v5.7 / Looking Lightly on the Necks of Unbroken Flowers with Lena Oganesyan

To appreciate Russian photographer Lena Oganesyan’s series Nebbia Dream, you don’t need 20/20 vision. In fact, you may feel, when trying to tell face from flower, as if you were pressed against an optometrist’s phoropter (that great spider-eyed machine facing a lettered pyramid). Change the lens as much you like, the murkiness remains between you and the picture.

“Nebbia” means fog in Italian, derived in turn from the Latin “nebula,” a cloud or mist. Situated against the word “dream,” nebbia might even sound redundant, a dream being no less hazy than a cloud.

But hold those two notions side by side: the physical mist (nebbia) and the mist of the mind (dream). This is precisely where Oganesyan’s photographs ask us to look. Not, I think, to figure out what’s there. What’s there isn’t really that difficult to discern: a woman, a dried lotus pod. And in any case, when does art ever concern itself with what’s actually there? 

I think it has more to do with looking beyond the instant, the diamond-like singularity of it, for a vague but enduring enthrallment in the abstract. In the poem that inspired Oganesyan’s series—Rainer Maria Rilke’s “Elegy” (to Marina Tsvetayeva)—Rilke writes:

How they flower on May winds! From the midst of Ever,
Where you breathe and sense, the instant shuts them out.

Rilke, at this point in the poem, is talking about the perseverance of “lovers” over loss, a subject easily extended beyond the romantic symbolism of the flower to a state of attraction between the photograph and the viewer, which is to say, a moment I can see—a moment I am utterly enchanted by—but can never live in. Live in the moment, our Headspace gurus tell us. But the mantra only rewards the effort. The achievement is for gorgons and grecian urns.

Maybe that sounds too conclusive, too final. I don’t mean it to sound that way. I’m looking at Oganesyan’s images as I write. I see the lotus and the nude, the sacred and the profane, the sea and the earth, the figure and the flower. And if there’s something more to discover in the instant’s elusive black box, no matter; my ignorance remains a complete and perfect bliss. 

—Collier Brown

Selection from Lena Oganesyan’s Nebbia Dream Series & Rainer Maria Rilke’s “Elegy” (To Marina Tsvetayeva) translated by A.S. Kline.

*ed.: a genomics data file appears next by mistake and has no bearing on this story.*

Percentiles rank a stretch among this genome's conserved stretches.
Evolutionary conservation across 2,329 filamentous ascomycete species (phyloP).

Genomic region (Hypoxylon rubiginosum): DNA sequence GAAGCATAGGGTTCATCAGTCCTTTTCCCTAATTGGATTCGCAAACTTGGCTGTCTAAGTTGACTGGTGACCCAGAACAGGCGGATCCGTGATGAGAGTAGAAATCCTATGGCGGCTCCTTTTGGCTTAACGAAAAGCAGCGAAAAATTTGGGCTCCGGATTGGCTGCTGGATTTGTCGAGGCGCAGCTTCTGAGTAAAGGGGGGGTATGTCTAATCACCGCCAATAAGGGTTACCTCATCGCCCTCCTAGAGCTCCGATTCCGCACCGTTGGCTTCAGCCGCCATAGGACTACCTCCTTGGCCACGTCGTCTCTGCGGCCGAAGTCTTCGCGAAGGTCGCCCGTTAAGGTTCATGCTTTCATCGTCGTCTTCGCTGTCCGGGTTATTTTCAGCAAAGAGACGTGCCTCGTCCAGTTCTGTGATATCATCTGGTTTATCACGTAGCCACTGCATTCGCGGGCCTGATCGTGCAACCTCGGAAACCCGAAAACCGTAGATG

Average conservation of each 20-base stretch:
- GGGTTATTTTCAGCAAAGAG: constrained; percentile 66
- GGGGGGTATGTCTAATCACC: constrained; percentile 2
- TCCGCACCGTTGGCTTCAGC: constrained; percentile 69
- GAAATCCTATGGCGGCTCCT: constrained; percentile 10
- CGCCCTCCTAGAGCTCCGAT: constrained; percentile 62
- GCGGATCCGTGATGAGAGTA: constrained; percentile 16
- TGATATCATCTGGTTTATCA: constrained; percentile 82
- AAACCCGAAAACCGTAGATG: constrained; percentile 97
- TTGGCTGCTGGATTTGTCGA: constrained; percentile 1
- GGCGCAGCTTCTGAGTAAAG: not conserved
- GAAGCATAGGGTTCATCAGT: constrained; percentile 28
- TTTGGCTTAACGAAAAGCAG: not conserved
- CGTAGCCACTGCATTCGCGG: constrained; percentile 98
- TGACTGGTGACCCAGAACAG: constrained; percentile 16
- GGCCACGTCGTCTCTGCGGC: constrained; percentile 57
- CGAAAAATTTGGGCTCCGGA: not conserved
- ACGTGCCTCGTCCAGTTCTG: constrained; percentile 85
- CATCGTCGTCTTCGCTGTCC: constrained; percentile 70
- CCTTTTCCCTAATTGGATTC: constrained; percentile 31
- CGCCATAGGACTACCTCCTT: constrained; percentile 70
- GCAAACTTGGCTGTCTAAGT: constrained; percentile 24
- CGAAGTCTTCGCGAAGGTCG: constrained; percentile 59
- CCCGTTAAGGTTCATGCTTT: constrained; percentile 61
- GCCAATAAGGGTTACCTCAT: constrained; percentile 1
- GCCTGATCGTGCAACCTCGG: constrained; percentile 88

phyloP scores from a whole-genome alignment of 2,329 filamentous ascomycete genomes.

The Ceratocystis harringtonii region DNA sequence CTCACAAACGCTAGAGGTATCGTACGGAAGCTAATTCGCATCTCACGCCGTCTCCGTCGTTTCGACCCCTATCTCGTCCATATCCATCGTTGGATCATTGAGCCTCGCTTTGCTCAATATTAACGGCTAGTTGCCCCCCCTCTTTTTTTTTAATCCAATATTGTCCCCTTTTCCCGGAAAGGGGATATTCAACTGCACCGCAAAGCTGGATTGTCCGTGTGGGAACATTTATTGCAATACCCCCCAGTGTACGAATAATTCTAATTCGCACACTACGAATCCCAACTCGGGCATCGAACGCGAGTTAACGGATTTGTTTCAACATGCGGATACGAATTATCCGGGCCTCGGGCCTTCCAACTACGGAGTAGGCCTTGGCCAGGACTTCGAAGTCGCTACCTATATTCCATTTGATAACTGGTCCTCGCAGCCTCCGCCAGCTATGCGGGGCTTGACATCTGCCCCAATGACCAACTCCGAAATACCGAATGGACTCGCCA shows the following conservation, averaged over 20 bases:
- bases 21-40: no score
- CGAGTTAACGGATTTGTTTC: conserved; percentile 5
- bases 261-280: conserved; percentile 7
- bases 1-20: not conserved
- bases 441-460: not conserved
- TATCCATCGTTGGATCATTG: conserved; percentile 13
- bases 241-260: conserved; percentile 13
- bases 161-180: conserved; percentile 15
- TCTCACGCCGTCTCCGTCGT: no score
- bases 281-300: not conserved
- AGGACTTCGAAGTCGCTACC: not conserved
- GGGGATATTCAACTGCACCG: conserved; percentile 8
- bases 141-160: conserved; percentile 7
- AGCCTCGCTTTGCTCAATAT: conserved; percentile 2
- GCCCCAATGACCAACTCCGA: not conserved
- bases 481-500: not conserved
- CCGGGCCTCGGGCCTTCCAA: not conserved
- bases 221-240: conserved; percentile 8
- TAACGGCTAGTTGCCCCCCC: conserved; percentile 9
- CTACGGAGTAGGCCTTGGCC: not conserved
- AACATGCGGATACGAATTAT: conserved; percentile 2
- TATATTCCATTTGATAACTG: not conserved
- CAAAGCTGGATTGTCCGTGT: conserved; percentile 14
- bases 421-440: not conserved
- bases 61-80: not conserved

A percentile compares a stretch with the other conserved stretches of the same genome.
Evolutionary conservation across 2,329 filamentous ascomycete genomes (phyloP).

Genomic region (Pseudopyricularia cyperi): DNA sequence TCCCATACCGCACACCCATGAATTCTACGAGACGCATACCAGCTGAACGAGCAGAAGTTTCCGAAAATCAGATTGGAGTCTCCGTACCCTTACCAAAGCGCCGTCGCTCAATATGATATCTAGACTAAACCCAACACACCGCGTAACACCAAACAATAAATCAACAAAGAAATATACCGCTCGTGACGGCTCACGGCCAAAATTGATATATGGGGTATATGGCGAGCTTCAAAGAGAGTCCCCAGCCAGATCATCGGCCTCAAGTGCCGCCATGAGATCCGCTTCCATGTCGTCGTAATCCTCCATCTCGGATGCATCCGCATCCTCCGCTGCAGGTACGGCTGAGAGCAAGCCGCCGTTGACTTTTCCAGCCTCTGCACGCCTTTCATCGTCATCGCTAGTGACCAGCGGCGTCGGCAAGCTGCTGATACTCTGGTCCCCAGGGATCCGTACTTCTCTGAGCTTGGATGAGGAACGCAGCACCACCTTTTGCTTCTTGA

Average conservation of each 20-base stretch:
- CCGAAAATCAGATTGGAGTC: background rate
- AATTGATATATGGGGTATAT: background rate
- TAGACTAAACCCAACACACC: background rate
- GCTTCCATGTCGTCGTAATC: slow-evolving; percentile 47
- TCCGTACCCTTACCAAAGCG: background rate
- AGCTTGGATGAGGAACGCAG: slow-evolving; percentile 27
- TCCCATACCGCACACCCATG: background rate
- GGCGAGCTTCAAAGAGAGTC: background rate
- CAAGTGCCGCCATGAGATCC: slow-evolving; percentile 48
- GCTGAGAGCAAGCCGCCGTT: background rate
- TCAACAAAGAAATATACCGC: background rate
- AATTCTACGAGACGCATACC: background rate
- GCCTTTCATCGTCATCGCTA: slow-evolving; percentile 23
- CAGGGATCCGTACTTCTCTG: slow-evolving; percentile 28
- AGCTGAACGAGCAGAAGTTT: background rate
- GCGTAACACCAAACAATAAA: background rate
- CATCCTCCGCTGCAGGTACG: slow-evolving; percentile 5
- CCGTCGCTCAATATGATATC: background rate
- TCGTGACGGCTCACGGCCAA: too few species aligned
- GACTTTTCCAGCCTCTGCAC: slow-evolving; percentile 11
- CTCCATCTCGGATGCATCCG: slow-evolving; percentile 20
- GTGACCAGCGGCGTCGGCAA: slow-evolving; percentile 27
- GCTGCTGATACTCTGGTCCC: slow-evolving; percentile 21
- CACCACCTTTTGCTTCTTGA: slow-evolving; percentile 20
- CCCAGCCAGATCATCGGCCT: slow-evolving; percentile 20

Oh the losses in All, Marina, the falling stars!
We can’t add to it, wherever we hurl ourselves
To whatever star! All is already a part of the whole.
So even when we fall, the sacred sum’s not lessened.
Whoever’s given to feeling falls to the source and is healed
Is it all a game, equal exchange, displacement,

Nowhere a name, nowhere natural achievement?
Waves, Marina, we’re sea! Depths, Marina, we’re sky.
Earth, Marina, we’re earth, a thousand times Spring,
Like larks an outpouring of song hurls to the unseen.
We begin as joy: it already utterly exceeds us:
Suddenly our weight bows the song down to lament.

But then: lament? Isn’t that a younger, deeper joy.
Even the gods of the deep wish to be praised, Marina.
Gods are so innocent they wait for praise like children.
Praising, dear one, let’s be generous with praise.
Nothing is ours. We set our hands lightly on the necks
Of unbroken flowers. I saw it at Kom Ombo, on the Nile:

Thus, Marina, those kings offered up gifts they renounced.
As angels mark the doors of those to be saved,
We touch this and that, seemingly tender.
Ah how far off already, ah how careless, Marina,
Even in our innermost pretences. Signposts that’s all.
This gentle commerce, when it no longer suffers

One of our kind, seizes them in its grasp, takes
Its revenge and kills. That it has power to kill
Was clear to all from its delicacy and restraint
And from the strange force that alters us
From living ones to survivors. Non-being. Do you
Remember how often blind command dragged us

Through the icy ante-room of birth . . . dragged: us? A body
With eyes under countless eyelids, refusing. Dragged
That heart, a whole race, set down in us. Dragged
To the goal of migratory birds the flock, the form of our
Imminent change. Lovers, Marina, weren’t, are not
Permitted to know utter destruction. Must be as if new.

Only their grave is old, only their grave remembers,
Darkens under the sobbing tree, remembers it all.
Only their grave sinks: they are supple as reeds:
What bends them too far, weaves them richly in garlands.
How they flower on May winds! From the midst of Ever,
Where you breathe and sense, the instant shuts them out.

(O how I comprehend you, feminine flower on the same
Undying stalk. How strongly I scatter myself
Into the night air that will soon reach you.) The gods
Long ago learnt how to simulate halves. We, drawn into
That orbit, filled ourselves out like the orb of the moon.
Even in times of waning, even in weeks of change
Nothing could ever again help us to richness, but our
Own solitary passage over the unsleeping landscape.

Follow Lena Oganesyan on Instagram, and check out more of her work at elenaoganesyan.ru